And then, in 1926, Joseph T. “Cap” Shaw took over. He wasn’t the pulp’s first editor, but he was the one most often credited for the magazine’s distinct flavor. He knew, almost from the start, what he wanted: a “new type of detective fiction,” one that better depicted life as far too of its readers, in the throes of Prohibition and a World War, knew it—full of graft, corruption, greed and violence. The protagonists in these stories were identifiably working class; people struggling to cut off a piece of the pie for themselves. They spoke with a rude wit, and viewed the world with a cynical eye. Like the readers themselves, they may not have always known the proper fork to use, but they were tough and resilient. They had to be.

Shaw’s first steps were to shorten the magazine’s title to simply Black Mask, and to lure Hammett back, promising him more money and greater creative freedom. Shaw also knew what he wanted his other writers to do: write more like Hammett, encouraging them to aim for the harder, tighter, more economical style of Hammett’s, and to not shy away from the liberal use of slang  and street talk (real or sometimes imagined) that gave Black Mask its distinctive style.

And so, under Shaw’s editorship, twenty-four Hammett stories were published between 1927 and 1930, including serializations of what would become his first four novels (or five, if you count Blood Money, which I don’t).

Not that Black Mask had become a one-trick pony. A sampling of Black Mask’s eventual contributors reads like a Who’s Who of the Tough Stuff: Hammett, Chandler and Gardner were the ringers, but for serious mystery readers, the fiction of George Harmon Coxe, Raoul Whitfield, Marjory Stoneman Douglas, Paul Cain, Roger Torrey, Norbert Davis, Carroll John Daly, Frederick Nebel, Frederick C. Davis, Raoul F. Whitfield, W.T. Ballard, Dwight V. Babcock, Horace McCoy, Stewart Stirling, and Dorothy Dunn are all worth investigating.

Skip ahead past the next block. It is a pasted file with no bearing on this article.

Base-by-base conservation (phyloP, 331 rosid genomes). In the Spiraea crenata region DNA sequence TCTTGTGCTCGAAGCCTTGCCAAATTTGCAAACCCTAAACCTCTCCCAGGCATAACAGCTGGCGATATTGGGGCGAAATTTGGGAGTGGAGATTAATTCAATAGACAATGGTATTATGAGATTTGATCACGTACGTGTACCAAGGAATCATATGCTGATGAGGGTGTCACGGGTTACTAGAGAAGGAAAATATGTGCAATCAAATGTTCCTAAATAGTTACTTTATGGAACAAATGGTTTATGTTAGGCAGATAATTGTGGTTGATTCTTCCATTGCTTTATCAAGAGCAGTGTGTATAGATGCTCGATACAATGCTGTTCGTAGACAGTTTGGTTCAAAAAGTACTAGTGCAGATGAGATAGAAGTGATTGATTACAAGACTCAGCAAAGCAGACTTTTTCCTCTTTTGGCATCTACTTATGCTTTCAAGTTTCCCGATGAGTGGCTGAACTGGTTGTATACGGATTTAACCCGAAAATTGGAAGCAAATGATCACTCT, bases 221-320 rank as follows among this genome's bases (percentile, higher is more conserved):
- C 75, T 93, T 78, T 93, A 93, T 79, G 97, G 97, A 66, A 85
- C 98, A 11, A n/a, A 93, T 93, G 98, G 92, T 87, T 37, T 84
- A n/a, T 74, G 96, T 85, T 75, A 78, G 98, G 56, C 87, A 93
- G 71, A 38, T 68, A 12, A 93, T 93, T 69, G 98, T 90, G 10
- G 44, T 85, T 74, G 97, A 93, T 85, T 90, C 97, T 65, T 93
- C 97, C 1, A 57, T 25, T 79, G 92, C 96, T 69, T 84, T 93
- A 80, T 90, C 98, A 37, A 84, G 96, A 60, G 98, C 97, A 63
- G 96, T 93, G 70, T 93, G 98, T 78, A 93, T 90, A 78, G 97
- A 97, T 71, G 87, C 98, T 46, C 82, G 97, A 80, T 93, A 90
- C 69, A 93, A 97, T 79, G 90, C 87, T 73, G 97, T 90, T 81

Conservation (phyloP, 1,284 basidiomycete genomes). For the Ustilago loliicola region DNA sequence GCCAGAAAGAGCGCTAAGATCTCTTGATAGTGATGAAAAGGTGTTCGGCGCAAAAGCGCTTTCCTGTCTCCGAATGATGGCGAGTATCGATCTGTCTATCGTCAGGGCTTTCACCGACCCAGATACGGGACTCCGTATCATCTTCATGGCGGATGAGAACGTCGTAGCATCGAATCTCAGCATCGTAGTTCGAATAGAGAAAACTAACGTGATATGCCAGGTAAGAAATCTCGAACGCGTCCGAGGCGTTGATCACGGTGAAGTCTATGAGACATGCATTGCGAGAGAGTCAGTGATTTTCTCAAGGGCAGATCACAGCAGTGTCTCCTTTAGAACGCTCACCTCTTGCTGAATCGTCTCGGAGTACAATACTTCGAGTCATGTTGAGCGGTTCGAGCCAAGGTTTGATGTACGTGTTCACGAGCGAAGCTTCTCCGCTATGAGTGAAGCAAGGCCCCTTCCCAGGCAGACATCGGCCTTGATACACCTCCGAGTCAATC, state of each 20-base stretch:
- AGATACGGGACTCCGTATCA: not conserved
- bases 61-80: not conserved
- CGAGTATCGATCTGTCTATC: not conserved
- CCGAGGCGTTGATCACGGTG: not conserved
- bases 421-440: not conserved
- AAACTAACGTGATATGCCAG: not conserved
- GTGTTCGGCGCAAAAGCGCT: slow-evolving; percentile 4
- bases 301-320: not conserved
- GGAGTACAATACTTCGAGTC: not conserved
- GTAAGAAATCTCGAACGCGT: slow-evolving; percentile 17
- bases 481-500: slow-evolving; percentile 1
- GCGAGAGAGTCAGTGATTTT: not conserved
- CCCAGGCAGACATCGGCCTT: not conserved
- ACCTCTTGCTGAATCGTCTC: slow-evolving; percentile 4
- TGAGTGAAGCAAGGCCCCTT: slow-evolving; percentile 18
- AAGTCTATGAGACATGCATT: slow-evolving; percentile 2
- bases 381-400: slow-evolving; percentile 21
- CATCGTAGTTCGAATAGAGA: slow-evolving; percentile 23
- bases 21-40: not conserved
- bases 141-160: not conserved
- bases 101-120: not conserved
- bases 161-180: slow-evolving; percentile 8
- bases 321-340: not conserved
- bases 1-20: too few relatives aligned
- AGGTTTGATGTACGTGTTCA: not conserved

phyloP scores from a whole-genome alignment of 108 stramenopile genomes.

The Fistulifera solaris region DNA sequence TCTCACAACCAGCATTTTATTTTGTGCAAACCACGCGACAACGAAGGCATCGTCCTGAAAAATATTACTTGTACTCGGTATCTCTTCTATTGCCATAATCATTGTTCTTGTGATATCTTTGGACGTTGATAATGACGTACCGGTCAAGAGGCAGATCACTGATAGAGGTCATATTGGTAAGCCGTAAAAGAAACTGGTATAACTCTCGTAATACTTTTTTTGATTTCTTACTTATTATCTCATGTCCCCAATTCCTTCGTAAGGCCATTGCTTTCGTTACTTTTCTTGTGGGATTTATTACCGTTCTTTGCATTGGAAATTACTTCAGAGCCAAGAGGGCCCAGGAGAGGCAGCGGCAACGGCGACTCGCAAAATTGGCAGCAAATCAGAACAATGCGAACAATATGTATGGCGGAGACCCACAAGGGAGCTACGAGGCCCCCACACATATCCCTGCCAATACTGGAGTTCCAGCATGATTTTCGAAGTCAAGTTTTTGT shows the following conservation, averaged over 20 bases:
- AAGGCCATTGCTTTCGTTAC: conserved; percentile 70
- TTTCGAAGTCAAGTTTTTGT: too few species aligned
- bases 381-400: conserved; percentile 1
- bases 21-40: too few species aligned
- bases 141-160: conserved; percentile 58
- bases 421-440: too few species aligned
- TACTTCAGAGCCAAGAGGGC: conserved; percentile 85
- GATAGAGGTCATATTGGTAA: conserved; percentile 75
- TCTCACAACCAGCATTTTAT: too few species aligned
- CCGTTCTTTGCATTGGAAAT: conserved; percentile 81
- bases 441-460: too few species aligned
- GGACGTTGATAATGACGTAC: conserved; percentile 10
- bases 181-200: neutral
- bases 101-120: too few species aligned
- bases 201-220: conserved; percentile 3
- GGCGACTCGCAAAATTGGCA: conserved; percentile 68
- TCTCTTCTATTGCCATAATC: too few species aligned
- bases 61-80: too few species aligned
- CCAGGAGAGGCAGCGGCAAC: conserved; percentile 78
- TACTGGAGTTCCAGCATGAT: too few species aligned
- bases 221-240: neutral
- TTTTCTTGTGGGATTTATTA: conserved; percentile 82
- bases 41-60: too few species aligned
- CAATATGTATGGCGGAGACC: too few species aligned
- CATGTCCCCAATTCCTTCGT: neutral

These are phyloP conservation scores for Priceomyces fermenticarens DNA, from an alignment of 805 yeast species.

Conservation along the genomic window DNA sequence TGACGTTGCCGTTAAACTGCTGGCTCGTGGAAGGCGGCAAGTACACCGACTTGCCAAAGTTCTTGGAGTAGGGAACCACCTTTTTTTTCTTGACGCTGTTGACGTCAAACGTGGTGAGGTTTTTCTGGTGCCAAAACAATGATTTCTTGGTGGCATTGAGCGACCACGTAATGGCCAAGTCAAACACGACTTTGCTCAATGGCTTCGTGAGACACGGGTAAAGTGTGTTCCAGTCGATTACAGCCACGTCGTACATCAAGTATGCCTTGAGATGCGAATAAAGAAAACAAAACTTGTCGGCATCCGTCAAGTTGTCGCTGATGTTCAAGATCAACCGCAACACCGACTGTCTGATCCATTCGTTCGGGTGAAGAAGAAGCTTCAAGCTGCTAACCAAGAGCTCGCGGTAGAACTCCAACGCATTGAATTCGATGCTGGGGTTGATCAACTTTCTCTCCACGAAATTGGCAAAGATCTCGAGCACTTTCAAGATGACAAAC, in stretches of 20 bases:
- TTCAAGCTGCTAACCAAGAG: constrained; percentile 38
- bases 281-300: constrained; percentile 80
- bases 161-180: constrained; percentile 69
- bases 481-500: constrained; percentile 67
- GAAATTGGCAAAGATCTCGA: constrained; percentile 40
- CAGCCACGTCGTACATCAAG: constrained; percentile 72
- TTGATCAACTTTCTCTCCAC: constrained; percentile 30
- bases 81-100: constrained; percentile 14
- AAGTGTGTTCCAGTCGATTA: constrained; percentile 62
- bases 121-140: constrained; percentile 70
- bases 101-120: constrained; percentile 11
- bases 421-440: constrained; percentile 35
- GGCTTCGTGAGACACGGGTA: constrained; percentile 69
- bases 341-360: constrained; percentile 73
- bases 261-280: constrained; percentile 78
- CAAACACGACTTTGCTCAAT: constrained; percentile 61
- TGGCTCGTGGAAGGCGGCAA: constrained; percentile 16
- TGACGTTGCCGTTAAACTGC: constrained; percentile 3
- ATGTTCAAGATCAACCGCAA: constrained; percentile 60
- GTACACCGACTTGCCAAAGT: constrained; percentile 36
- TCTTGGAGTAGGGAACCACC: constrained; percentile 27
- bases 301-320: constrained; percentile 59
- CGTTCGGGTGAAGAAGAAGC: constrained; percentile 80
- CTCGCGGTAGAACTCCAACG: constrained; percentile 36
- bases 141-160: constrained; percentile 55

• Florence Osborne (credited as F. M. Osborne) (April 1920-September 1922)
  • George W. Sutton (October 1922–March 1924)
  • Philip C. Cody (April 1924-October 1926)
  • Joseph T. “Cap” Shaw (November 1926-November 1936)
  • Fanny Ellsworth (December 1936-April 40)
  • Kenneth S. White (June 1940–November 1948)
  • Henry Steeger (anonymously) (January 1948-July 1951)


  • What’s surprising about this list is not only who’s on it (Louis L’Amour?), but who isn’t, or how few times some of the writers whom we instantly associate with Black Mask actually made the cut.
  • Cleve F. Adams (6 stories)
  • Dwight V. Babcock (21 stories)
  • W. T. Ballard (43 stories)
  • Max Brand (9 stories)
  • Katherine Brocklebank (7 stories)
  • John K. Butler (11 stories)
  • Paul Cain (17 stories)
  • Hugh B. Cave (9 stories)
  • D.L. Champion (30 stories)
  • Raymond Chandler (11 stories)
  • Merle Constiner (12 stories)
  • George Harmon Coxe (27 stories)
  • Carroll John Daly (60 stories)
  • Frederick C. Davis
  • Norbert Davis (13 stories)
  • Ramon DeColta (24 stories)
  • Lester Dent (2 stories)
  • Marjory Stoneman Douglas (1 4-part story)
  • Dorothy Dunn (1 story)
  • Bruno Fischer (5 stories)
  • Steve Fisher (9 stories)
  • Erle Stanley Gardner (103 stories)
  • William Campbell Gault (7 stories)
  • Frank Gruber (14 stories)
  • Brett Haliday (2 stories)
  • Dashiell Hammett (49 stories)
  • Baynard H. Kendrick (14 stories)
  • Louis L’Amour (1 story)
  • John Lawrence (14 stories)
  • John D. MacDonald (6 stories)
  • Horace McCoy (17 stories)
  • Robert Martin (8 stories)
  • Frederick Nebel (67 stories)
  • Robert Reeves (10 stories)
  • Stewart Sterling (12 stories)
  • Herbert Stinson (27 stories)
  • Eric Taylor (7 stories)
  • Roger Torrey (50 stories)
  • Donald Wandrei (6 stories)
  • Raoul Whitfield (66 stories)
  • Cornell Woolrich (24 stories)


Respectfully compiled by Kevin Burton Smith. Anyone interested in submitting a biography of any of the above authors is urged to contact the editor. |